A true broadcasting pioneer passed in November. Bernie Waterman suffered a stroke, pneumonia set in, and the 96-year-old’s condition worsened quickly. He grew up in the Great Depression and answered the call of duty by serving in World War II. Then, “Bernie married the prettiest girl in Alabama,” says Steve Pontius, executive vice president and general manager of Waterman Broadcasting, referring to Bernie’s beloved wife of 71 years, Edith Waterman. Steve spoke at the funeral, held at the Sanibel Community Church, where current and former faces from NBC2 and ABC7 gathered to celebrate a life well-lived. Together, the Watermans poured their savings into buying a radio station, which proved the first of many smart acquisitions. In the late 1970s, Bernie saw an opportunity to turn WBBH-TV into a powerhouse NBC affiliate in Southwest Florida. On the walls of Bernie’s Fort Myers office are pictures and reminders of a man with deep influence. There’s a thank-you note from a young presidential candidate named John Kennedy. During his touching remarks, Steve relayed the story behind it, of a 1960 meet-and-greet event in Massachusetts in which JFK asked Bernie if he thought a Roman Catholic could win the presidency. Bernie prophetically replied, “Yes I do.” Up until recently, Bernie would still come to work, send out newsworthy topics to producers, and eat among his employees in the lunchroom with his own brown-bag lunch, which Edith would pack. When I started with NBC2 13 years ago, I remember Bernie mentioning his door was always open. I wish I would have walked in a few more times.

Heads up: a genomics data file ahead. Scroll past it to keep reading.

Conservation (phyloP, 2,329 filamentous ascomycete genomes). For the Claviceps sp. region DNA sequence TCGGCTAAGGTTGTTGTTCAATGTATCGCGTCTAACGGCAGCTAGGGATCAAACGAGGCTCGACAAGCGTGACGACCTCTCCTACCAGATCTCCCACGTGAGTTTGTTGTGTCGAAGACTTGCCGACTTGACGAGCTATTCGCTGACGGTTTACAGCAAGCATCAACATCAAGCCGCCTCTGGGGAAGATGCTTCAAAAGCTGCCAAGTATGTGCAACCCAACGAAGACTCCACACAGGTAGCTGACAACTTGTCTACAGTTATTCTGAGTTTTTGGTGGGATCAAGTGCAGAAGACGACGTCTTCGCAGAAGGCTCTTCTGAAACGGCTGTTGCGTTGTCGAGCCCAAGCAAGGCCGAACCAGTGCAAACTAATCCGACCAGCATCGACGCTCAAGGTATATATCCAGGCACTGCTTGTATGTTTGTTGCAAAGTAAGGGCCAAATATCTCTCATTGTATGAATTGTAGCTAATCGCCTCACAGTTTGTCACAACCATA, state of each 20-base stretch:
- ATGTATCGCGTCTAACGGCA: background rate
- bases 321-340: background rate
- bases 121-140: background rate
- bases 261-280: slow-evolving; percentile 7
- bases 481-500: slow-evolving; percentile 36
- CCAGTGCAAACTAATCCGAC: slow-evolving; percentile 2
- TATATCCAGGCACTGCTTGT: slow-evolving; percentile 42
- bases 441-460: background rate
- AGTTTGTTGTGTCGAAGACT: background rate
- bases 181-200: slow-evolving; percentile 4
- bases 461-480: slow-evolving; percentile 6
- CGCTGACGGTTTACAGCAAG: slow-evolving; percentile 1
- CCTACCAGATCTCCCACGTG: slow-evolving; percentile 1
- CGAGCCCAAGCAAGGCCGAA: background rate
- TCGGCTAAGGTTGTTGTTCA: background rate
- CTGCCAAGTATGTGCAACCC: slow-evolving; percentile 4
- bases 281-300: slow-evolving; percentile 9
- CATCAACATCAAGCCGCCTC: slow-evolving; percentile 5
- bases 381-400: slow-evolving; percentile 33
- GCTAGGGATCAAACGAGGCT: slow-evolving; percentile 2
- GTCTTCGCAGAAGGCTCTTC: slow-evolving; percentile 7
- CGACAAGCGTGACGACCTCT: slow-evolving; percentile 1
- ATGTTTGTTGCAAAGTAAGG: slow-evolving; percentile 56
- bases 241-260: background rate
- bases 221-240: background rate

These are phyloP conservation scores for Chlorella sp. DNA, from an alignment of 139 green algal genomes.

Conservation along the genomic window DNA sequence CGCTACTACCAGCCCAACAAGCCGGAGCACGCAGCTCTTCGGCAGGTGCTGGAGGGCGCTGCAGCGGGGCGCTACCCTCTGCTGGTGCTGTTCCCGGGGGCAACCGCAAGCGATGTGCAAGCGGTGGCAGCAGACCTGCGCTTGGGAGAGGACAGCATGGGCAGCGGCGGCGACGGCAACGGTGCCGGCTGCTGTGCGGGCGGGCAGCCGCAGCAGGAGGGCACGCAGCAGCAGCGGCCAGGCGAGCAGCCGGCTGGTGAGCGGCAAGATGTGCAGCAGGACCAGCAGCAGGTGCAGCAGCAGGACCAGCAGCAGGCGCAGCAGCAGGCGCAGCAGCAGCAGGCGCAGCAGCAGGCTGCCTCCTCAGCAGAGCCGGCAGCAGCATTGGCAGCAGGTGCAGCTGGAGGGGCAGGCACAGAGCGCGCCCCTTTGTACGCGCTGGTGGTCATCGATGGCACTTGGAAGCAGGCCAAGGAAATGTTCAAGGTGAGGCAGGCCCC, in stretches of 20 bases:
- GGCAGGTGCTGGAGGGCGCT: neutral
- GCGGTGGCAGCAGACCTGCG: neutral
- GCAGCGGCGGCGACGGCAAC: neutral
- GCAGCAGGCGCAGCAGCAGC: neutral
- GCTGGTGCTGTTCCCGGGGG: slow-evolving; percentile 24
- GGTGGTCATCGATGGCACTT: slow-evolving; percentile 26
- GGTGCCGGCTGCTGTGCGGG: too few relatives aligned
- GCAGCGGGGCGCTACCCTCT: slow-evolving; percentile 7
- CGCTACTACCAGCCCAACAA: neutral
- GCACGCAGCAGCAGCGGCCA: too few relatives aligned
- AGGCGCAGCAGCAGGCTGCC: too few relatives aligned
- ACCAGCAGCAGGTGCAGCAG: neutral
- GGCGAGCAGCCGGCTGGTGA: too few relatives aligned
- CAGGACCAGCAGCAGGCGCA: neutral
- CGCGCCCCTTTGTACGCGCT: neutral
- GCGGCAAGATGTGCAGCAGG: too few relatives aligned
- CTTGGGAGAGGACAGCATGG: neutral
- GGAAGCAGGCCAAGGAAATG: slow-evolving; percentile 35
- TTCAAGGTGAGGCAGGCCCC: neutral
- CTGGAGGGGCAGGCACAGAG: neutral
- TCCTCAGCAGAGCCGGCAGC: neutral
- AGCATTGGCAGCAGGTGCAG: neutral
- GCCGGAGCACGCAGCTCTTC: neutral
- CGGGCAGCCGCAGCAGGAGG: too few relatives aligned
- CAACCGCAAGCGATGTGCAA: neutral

The unofficial start to the Naples social calendar kicked off in grand fashion with Hats in the Garden. The November event benefits Naples Botanical Garden, which, this year especially, needed help refilling the coffers after Hurricane Irma. One mother-daughter duo put their heads together for a topper that certainly was a talker. “People were definitely touching it to see if it was real,” Heather Dockweiler told me. She got the inspiration for “hat hair” from her style-savvy then-5-year-old daughter, Celie Rose Dockweiler, who regularly watches hair and nail tutorials on YouTube. Heather then called on the creative powers of Matthew Huddleston and Louis Boutier from 50 Fifty Creative Services. The hat consisted of hair extensions and Heather’s own hair wrapped around a form. “The only issue was getting it out,” Heather recalled.

Above-mentioned Fort Myers attorney Sawyer Smith told TSA at Southwest Florida International Airport that he didn’t realize he packed a loaded pistol into a carry-on bag. Instead of catching a November flight to Connecticut, Smith was arrested. His expired concealed carry permit only added to the issue for a man who is used to defending others. Smith broke the news to friends on Facebook by saying, “Slow down and be present.”

Former President George W. Bush is staying active post-White House. He hit the links in Naples with his brother, former Florida Gov. Jeb Bush, for a round in November. Our 43rd president was kind enough to pose for pictures and allowed someone in the group to record video on a cellphone. Gene Fieger, the director of golf at The Club Pelican Bay, said afterward he thought the former president, now 71, probably shot in the low 80s. With all due respect Mr. President, after seeing your swing, I’d like to file an open records request on that scorecard.


Photography by AP Alexander (right) and Jim Jett Photography (left)